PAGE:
When Richard Lambert took over as director-general of the CBI in 2006, not everyone was convinced he had what it took to succeed the high-profile Digby (now Lord) Jones. But although his style is very different from his exuberant predecessor, he was clearly an inspired choice: during the financial crisis, the ex-FT editor's gravitas and intellectual heft undoubtedly boosted the CBI's reputation and furthered its policy aims, particularly with the new Government in place.
The announcement that he will stand down next year comes as a bit of a surprise, particularly as he says he has ‘no definite plans’ for the future. But here at MT we think a government post would be a natural move.
He's been widely praised for the job he's done at the CBI: more considered than the voluble Jones, he's nonetheless managed to keep the CBI's profile up whilst also boosting its credibility thanks to thoughtful contributions to the post-crash debate.
He's also clearly influenced the policy of the new Government; George Osborne says Lambert was his first phone call when he got the job as Chancellor. And although CBI D-Gs are appointed for a five-year term, his predecessor had set a precedent by staying on for a double shift. Many thought Lambert might do the same.
However, he said this morning it was the 'right time in the political and economic cycle' to hand over the reins. And he's clearly right that fresh challenges await in the coming years. 'We've been through a period of government spending as the driver, now it's the economy and trade,' he told MT in last month's big interview.
Which means creating a business-friendly environment: 'If we say we will treat big companies harshly and we're hopeless, then this will not be a place where businesses will want to come and where their employees will want to work.' So his successor will still have plenty on his to-do list when he takes office.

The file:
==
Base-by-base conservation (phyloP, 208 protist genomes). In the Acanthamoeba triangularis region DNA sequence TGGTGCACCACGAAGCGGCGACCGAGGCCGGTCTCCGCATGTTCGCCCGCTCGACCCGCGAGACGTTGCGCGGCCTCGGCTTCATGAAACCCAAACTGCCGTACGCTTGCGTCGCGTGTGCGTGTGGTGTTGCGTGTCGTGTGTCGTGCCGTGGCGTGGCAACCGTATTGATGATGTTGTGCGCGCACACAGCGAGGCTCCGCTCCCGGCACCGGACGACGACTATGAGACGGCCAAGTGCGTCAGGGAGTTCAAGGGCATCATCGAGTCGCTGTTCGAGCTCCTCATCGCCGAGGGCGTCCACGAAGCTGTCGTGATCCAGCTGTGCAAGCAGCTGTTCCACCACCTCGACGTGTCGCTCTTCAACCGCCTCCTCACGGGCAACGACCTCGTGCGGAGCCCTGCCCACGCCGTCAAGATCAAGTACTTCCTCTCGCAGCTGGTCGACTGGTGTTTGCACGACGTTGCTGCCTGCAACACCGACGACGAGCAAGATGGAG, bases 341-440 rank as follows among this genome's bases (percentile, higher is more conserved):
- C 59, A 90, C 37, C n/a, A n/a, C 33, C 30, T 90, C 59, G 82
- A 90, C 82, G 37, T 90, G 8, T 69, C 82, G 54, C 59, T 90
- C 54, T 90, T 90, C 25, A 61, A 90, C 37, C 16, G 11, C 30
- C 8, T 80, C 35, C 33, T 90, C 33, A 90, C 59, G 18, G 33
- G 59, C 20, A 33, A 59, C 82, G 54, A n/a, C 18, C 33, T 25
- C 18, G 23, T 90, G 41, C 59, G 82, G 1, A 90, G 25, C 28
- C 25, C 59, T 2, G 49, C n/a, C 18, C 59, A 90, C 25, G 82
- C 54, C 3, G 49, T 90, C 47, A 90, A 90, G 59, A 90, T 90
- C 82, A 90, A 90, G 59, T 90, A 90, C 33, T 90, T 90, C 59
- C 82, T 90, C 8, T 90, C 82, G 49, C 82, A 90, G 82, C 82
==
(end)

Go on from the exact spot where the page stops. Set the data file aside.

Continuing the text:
But what next for Lambert? Well, although he insists he has no party affiliation (despite being the first FT editor to come out for Labour), he's a self-confessed politics wonk, and on issues like the deficit reduction and business taxation, he's clearly on the same page as the new Government.
He also has strong views on what our top priorities should be: energy security, bank lending, and public sector reform (as well as boosting science teaching).
In other words he's just the sort of person business needs to be setting the setting policy agenda in Whitehall. Time for another Downing Street phone call, and it should come from Number 10 this time…
In today's bulletin:
Lambert to leave CBI in 2011 (whence Government?)
Government commission calls for new Green Investment Bank
New sop to China in Google censorship row
Don't expect so much from the board, says Northern Rock chairman